Mentions: Furthermore, the locations of predicted hotspots and non-hotspots in the protein structure and the known functions of the structural elements of each protein system gave insight into the functional significance of the predictions. For lac repressor, a large number of predicted hotspots were found at the monomer-monomer interface (Figure 4a; Table S3), especially where the respective N-terminal domains of the two monomers interact. At this interface, significant alterations of residue-residue interactions occur in the allosteric transition [58]–[60]. Mutations in this region result in a non-inducible (i.e. allosterically unresponsive) phenotype [61],[62]. In addition to residues designated as hotspots and non-hotspots that were included in the independent data set, a key interaction at the monomer-monomer interface, a salt bridge between His 74 and Asp 278 that has been found to be important for the allosteric transition in this system [63], is highlighted in Figure 4a. Both of these residues were predicted hotspots by a majority of the models. A striking observation is the asymmetry of some of the predictions between the monomers. For instance, Lys 84, a known hotspot in the independent data set, is a predicted hotspot by 8 out of 9 models in chain A, but in chain B, it is a predicted hotspot by 4 out of 9 models (Table S3). This is consistent with the observed crystallographic asymmetry between the monomers, especially in the vicinity of Asp 149 [60],[64],[65]. Indeed, we found an all-atom RMSD of 5.55 Å between chain A and B in the inducer-bound state (PDB code 1TLF). Moreover, our finding is supported by the MD simulation study of Flynn et al. [64], who observe structural asymmetry between monomers during targeted MD simulations of the allosteric transition from the DNA-bound to the inducer-bound state and even during the equilibration phase, with an allosteric signal originating in the “trigger” monomer propagating to the “response” monomer.


Structure-based predictive models for allosteric hot spots.

Demerdash ON, Daily MD, Mitchell JC - PLoS Comput. Biol. (2009)

Hotspot predictions mapped to the inactive state structure of lac repressor.(A) Predictions made by the top 9 highest-precision Hybrid Feature Set models according to the voting scheme for lac repressor mapped onto the inactive state structure (1tlf). Experimentally tested residues rendered in van der Waals spheres, with known non-hotspots in small van der Waals spheres and known hotspots in larger ones. For other residues, the prediction is shown along the backbone trace, but no experimental data is available to test the prediction. Each residue in the structure is colored according to a blue→green→red heat map, where the extremes are as follows: red represents residues predicted to be hotspots by 9/9 of the models and blue residues to be predicted hotspots by 0/9 models (predicted non-hotspots by 9/9 models). (Refer to color bar above for exact mapping of the number of predicted hotspots to the color.) For ease of viewing only one set of dimers (chain A and B) is shown. His 74 and Asp 278, residues not in the independent data set but were studied experimentally and found to be allosterically active, are rendered in van der Waals mode as well [63]. Correct positive (hotspot) and negative (non-hotspot) predictions are colored according to the heat map, while false predictions are colored gray. The inducer molecule IPTG is rendered as sticks and colored by element. (B) Here the complete set of residues that caused the IS phenotype are rendered in van der Waals spheres. The hotspots depicted in A. are a subset of these for which no substitution caused an I− phenotype (completely nonfunctional). Incorrect predictions, i.e. false negatives, are colored in gray.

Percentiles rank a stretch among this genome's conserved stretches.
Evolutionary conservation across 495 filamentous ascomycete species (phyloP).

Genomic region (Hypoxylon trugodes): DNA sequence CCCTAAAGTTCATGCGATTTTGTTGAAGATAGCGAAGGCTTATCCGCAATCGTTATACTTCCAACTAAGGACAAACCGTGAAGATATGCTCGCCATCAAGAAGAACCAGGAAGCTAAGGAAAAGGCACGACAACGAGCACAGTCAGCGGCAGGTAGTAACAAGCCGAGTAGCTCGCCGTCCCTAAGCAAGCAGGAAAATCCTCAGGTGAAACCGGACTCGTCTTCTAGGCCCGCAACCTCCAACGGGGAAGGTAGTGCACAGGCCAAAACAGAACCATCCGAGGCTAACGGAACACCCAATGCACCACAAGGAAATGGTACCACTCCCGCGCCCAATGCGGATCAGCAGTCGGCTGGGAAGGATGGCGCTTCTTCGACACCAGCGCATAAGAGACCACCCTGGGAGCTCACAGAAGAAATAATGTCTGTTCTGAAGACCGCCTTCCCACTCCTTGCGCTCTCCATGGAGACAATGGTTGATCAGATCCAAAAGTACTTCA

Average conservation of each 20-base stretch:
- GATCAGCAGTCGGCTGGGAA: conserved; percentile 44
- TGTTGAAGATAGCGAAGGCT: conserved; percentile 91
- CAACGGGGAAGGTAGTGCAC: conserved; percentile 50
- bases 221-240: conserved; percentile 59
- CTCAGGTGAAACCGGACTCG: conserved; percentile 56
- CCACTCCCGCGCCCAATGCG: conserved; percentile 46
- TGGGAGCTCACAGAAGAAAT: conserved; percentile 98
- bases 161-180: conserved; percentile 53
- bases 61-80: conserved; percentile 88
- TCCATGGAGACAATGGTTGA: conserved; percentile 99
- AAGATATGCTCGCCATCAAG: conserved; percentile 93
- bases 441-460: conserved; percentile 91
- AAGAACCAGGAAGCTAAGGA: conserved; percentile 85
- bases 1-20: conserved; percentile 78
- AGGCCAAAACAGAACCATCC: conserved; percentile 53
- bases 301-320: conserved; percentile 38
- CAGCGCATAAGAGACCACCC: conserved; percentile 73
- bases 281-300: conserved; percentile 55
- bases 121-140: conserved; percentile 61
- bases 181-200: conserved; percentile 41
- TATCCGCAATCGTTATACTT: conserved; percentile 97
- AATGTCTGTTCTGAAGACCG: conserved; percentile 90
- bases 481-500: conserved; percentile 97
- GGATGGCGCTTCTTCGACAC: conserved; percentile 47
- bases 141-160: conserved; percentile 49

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Related In: Results  -  Collection

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getmorefigures.php?uid=PMC2748687&req=5

pcbi-1000531-g004: Hotspot predictions mapped to the inactive state structure of lac repressor.(A) Predictions made by the top 9 highest-precision Hybrid Feature Set models according to the voting scheme for lac repressor mapped onto the inactive state structure (1tlf). Experimentally tested residues rendered in van der Waals spheres, with known non-hotspots in small van der Waals spheres and known hotspots in larger ones. For other residues, the prediction is shown along the backbone trace, but no experimental data is available to test the prediction. Each residue in the structure is colored according to a blue→green→red heat map, where the extremes are as follows: red represents residues predicted to be hotspots by 9/9 of the models and blue residues to be predicted hotspots by 0/9 models (predicted non-hotspots by 9/9 models). (Refer to color bar above for exact mapping of the number of predicted hotspots to the color.) For ease of viewing only one set of dimers (chain A and B) is shown. His 74 and Asp 278, residues not in the independent data set but were studied experimentally and found to be allosterically active, are rendered in van der Waals mode as well [63]. Correct positive (hotspot) and negative (non-hotspot) predictions are colored according to the heat map, while false predictions are colored gray. The inducer molecule IPTG is rendered as sticks and colored by element. (B) Here the complete set of residues that caused the IS phenotype are rendered in van der Waals spheres. The hotspots depicted in A. are a subset of these for which no substitution caused an I− phenotype (completely nonfunctional). Incorrect predictions, i.e. false negatives, are colored in gray.